‘We’re fighting off developments left, right and centre’, villagers claim
PUBLISHED: 17:17 01 November 2018 | UPDATED: 17:41 01 November 2018
Villagers in Elmswell say they are “under siege” from housing developments as they lose the battle to protect a picturesque poppy field from being paved over.
Residents of the popular mid Suffolk village are speaking out as they are concerned the swathes of new homes will put increased pressure on amenities, such as roads and the school, and will damage their way of life.
Last month Mid Suffolk District Council approved plans for 240 homes off Wetherden Road, with the site including a poppy field that became a favourite spot for family photos over the summer.
Elmswell, as well as other mid Suffolk villages like Thurston and Woolpit, are facing dozens of speculative applications from developers in the absence of a current local plan, which is a legal planning document guiding development.
Jen Tooke-Marchant, a mother-of-two from Elmswell, said it may be too late for the poppy field, but residents are galvanised to air their anger over what they see as the destruction of their way of life.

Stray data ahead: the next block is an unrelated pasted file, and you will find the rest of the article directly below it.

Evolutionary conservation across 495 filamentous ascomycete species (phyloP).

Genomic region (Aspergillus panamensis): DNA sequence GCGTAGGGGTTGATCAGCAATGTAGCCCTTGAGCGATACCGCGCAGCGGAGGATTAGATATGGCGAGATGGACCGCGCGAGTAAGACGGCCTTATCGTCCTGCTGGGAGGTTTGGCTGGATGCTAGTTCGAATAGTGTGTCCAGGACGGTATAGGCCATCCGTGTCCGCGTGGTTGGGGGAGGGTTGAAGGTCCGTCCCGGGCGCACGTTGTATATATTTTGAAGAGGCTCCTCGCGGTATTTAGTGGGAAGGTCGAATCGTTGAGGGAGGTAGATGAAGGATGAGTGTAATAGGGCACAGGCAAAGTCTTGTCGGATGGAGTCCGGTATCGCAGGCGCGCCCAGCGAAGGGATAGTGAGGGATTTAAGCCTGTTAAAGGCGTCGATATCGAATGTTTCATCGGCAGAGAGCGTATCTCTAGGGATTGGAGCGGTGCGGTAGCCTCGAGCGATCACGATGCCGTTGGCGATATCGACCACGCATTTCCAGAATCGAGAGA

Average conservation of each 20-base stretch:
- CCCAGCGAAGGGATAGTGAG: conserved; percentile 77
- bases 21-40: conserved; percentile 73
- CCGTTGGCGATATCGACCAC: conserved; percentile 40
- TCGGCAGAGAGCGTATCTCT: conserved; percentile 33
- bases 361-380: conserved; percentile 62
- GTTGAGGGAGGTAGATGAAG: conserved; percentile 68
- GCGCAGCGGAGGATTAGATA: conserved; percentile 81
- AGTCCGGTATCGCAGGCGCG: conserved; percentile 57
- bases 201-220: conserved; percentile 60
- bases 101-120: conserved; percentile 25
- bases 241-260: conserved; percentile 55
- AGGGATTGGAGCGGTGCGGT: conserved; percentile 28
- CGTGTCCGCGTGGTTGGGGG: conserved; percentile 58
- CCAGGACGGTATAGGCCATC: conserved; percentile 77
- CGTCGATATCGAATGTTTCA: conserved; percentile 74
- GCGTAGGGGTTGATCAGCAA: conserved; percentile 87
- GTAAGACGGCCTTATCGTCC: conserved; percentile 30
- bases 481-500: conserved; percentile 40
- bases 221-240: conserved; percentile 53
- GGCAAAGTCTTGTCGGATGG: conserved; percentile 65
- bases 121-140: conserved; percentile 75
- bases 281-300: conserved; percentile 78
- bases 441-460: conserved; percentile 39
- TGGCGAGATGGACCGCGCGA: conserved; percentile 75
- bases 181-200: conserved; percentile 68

She said: “We’re fighting off developments quite literally left, right and centre. It’s like being under siege.”
Elmswell parish clerk Peter Dow said there is set to be an estimated 42% increase in homes in the village, in terms of developments that have already been granted permission and including the former bacon factory site.
He said: “We are going to get a far less good quality of life from this expansion, but it’s driven by a government that’s determined to produce more houses and we are a honey pot - the East of England is honey pot A and Elmswell within that is honey pot B.”
He added: “I have been here 40 years and it isn’t the village I moved to and it will be dramatically different in 10 years time, if I am alive. There will be no way it can be called a village.”
Rob Duckett, a father-of-two who works as a quality manager, said his road, Cross Street, was already so busy with traffic children wouldn’t cross to trick or treat his house at Halloween.
“I had to take the sweets across the road to the kids. It’s unsafe,” he said.
In a recent decision to uphold an appeal for 49 homes in Woolpit, planning inspector Harold Stephens had been unconvinced Mid Suffolk District Council could demonstrate a five-year supply of deliverable housing sites.
Nick Gowrley, leader of Mid Suffolk District Council, assured people officers were working “very hard” to provide the evidence.
“We are looking at the applications already approved to see whether they will start delivering, but part of the problem with that is some of these developers are the same developers who are trying to use the view we haven’t got a five-year land supply to put their speculative applications in.”
Elmswell Parish Council is also working on a Neighbourhood Plan, which will establish planning policies for the development of land.